• @gusbrs I added some code and text that should explain it. – PSkocik Jul 30 '17 at 13:57
  • PSkocik and @terdon, both your solutions work for me and are very similar in content. I'm familiar with some others SX communities, but not exactly this one. What would be the local custom in this respect to which answer should be accepted? (I gladly and thankfully upvoted both of them). – gusbrs Jul 30 '17 at 14:34
  • 1
    @gusbrs As a general rule, accept whichever solution you ended up using, but in this case, just accept PSkocik's, I have more rep than I know what to do with. Also, this script is a bit better than mine since it discards option flags. Mine will break if you give it a file name starting with a -, this one will silently ignore it which seems better. – terdon Jul 30 '17 at 14:38
  • Ok, @terdon, I will do it this way then. For the register, both answers are equally useful to me. Thank you both very much! – gusbrs Jul 30 '17 at 14:48
3

You can't, but what you can do instead is create symlinks to your "foo" directory like so:

./foo
./foo/root -> .
./root -> foo/.

Then append "root" to the start of all your hyperlinks. Now if you open your document from the ".", "root" will be resolved into "foo/.", and your "root/baz.txt" will resolve into "foo/./baz.txt". If opened from the "foo" itself, the same "root/baz.txt" will be resolved into "./baz.txt" because "root" points to ".".

  • That seems a neat idea as well. I'll test it in my context, to see how LibreOffice deals with it (but I cannot append "root" to all the hyperlinks, for there is no way to search-replace in them in LibreOffice that I'm aware of). – gusbrs Jul 30 '17 at 14:11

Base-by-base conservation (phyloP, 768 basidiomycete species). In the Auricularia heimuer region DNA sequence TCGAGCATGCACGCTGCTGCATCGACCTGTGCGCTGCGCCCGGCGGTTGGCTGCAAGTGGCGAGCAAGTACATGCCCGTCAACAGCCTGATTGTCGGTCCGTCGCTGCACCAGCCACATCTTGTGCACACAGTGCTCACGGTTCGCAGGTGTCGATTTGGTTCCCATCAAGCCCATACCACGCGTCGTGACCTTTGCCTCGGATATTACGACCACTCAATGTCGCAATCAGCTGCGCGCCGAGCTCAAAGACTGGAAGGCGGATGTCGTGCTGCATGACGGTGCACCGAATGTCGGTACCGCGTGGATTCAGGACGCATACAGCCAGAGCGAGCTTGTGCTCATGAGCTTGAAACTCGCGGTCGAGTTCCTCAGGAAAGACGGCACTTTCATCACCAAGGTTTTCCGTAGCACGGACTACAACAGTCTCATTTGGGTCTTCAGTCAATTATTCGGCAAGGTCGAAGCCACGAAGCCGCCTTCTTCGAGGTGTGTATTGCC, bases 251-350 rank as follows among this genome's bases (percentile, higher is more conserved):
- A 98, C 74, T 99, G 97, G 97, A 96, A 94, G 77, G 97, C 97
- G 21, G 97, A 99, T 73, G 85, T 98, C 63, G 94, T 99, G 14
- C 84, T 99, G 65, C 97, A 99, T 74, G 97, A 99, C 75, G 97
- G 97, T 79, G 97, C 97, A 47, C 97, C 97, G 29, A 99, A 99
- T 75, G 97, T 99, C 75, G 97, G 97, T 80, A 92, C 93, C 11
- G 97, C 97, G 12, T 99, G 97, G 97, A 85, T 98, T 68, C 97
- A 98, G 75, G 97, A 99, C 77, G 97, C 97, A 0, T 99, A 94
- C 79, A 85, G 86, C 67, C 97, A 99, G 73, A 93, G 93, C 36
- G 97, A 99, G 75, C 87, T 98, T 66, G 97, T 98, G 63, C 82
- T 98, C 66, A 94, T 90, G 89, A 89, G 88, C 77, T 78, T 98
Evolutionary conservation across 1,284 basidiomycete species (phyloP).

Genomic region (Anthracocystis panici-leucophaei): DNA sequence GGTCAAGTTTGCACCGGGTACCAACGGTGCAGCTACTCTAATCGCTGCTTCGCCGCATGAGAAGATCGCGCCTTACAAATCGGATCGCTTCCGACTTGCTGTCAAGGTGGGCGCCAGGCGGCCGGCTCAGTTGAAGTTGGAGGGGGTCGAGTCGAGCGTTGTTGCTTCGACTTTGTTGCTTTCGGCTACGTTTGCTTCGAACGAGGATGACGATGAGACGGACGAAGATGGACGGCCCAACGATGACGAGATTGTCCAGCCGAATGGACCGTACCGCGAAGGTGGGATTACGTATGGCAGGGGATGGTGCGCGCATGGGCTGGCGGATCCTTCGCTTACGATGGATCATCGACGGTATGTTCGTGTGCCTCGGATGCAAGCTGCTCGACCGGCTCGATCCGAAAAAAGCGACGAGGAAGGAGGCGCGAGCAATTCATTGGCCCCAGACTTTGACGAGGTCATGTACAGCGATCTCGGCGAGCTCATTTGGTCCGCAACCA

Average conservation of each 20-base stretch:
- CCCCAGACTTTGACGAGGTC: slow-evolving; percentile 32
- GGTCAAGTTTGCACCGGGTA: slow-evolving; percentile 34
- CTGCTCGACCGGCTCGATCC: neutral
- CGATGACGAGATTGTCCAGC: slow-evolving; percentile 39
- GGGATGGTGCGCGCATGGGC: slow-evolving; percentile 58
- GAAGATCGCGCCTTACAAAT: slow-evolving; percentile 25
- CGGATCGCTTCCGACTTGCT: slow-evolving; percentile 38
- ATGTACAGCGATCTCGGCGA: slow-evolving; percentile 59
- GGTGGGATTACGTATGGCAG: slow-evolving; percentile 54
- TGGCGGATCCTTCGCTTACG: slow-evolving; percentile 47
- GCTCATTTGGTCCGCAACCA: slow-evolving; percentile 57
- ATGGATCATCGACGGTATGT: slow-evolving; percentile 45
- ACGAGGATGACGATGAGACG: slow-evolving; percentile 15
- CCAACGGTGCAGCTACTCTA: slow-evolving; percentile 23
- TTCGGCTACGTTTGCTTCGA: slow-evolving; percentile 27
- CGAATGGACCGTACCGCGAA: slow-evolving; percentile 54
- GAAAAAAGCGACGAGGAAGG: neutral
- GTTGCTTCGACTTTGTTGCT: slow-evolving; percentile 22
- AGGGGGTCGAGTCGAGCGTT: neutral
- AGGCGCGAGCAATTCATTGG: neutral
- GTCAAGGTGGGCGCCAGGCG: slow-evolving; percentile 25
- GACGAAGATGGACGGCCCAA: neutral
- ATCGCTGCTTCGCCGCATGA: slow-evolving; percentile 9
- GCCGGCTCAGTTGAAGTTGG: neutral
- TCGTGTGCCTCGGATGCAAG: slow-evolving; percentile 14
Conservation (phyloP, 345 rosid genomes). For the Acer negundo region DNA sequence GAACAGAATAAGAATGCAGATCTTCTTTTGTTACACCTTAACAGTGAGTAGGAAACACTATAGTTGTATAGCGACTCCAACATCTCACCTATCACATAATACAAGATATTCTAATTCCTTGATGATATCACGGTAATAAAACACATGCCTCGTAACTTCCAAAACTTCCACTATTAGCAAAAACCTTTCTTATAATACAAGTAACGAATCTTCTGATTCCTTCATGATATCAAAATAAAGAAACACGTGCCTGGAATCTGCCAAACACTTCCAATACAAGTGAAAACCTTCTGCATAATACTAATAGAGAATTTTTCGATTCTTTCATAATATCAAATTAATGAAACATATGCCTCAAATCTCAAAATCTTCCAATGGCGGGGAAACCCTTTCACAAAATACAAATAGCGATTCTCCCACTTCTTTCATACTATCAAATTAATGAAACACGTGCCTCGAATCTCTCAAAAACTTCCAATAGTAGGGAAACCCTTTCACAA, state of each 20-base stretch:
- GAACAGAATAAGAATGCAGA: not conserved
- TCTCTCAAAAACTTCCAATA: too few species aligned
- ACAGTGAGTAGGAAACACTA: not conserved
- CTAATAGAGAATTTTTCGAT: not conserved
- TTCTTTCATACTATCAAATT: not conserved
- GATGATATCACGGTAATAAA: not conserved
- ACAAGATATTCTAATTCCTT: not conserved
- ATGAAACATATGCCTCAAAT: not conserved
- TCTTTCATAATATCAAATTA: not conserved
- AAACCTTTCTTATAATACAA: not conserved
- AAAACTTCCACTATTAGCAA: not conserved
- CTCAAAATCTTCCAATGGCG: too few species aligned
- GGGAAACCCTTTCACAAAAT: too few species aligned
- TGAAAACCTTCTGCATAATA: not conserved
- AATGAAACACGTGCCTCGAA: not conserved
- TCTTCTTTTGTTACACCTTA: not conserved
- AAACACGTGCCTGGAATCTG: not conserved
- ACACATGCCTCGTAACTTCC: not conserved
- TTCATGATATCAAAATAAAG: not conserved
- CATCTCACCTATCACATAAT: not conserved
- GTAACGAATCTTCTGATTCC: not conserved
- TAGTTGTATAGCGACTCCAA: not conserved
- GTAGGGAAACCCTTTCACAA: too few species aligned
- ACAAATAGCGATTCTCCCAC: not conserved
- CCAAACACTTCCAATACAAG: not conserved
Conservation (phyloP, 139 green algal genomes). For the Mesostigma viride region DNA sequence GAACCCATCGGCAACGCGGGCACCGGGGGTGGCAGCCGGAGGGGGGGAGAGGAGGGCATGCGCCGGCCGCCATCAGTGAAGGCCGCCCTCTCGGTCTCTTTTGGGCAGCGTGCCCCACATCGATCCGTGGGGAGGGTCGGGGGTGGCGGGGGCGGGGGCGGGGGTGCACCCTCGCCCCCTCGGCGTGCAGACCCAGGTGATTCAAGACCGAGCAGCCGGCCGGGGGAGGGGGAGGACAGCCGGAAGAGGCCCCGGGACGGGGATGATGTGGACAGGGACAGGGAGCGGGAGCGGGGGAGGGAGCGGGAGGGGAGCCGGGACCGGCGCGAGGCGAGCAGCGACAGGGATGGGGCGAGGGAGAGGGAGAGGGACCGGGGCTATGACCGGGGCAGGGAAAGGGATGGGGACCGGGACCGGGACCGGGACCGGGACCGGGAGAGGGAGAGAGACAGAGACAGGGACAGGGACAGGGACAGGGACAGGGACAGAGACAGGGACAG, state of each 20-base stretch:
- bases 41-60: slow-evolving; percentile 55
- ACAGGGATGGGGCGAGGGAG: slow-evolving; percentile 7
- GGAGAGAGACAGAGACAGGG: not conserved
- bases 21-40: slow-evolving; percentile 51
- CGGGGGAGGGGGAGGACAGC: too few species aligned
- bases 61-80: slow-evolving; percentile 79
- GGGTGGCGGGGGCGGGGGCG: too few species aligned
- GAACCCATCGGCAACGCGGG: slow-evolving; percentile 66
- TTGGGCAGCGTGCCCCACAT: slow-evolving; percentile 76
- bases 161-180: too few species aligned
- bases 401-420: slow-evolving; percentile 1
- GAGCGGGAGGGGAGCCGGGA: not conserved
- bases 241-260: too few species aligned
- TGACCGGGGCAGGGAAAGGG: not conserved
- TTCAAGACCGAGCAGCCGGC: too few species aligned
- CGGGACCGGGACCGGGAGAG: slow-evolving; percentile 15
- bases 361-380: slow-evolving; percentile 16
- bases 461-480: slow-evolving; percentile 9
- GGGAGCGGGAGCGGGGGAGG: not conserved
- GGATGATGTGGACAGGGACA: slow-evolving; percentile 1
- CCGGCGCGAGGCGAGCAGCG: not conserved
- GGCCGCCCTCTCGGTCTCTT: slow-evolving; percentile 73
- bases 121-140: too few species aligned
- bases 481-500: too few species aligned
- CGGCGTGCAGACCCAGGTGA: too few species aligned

• 1
    Alexander, I could not make it work. I cannot manually edit the hyperlinks, it must work with the hyperlinks generated by LibreOffice, and if open it in . the program will not by itself create links relative to ./root, and the same for ./foo. Still, thank you for your time and thoughts. – gusbrs Jul 30 '17 at 14:27
  • Oh, I wasn't aware LibreOffice won't let you edit the links. – Alexander Batischev Jul 30 '17 at 15:55
  • I didn't mean it is not possible, but that it is not practical. LibreOffice will allow you to edit the link reference, through "Edit Hyperlink", but this is essentially a mouse and click(ss) operation, and is not doable for the hundreds of links I have. So I must stick to LibreOffice's logic for this. – gusbrs Jul 30 '17 at 16:03
  • 1
    @PeterCordes, thank you for your comment. Very true. AFAIK, is is possible to search and replace, provided I unpack the odt and do so on the base xml. Though I think this is far from ideal for, even if less error prone, there's a risk of doing something wrong and corrupting the file altogether. Luckily, I don't have to, given the above solutions work fine. :) – gusbrs Jul 31 '17 at 11:20
3

I don't think there's any way to do exactly what you're asking for. Symlinks are file system constructs. However, there might be a decent workaround if you create a little script that opens the link target instead of the link:

#!/bin/bash

i=0
declare -a targets
for file in "$@"; do
        targets[$i]="$(readlink -f "$file")"
        ((i++))
done
libreoffice "${targets[@]}"

Save that in your PATH, for example as ~/bin/openLink.sh and make it executable:

chmod a+x ~/bin/openLink.sh`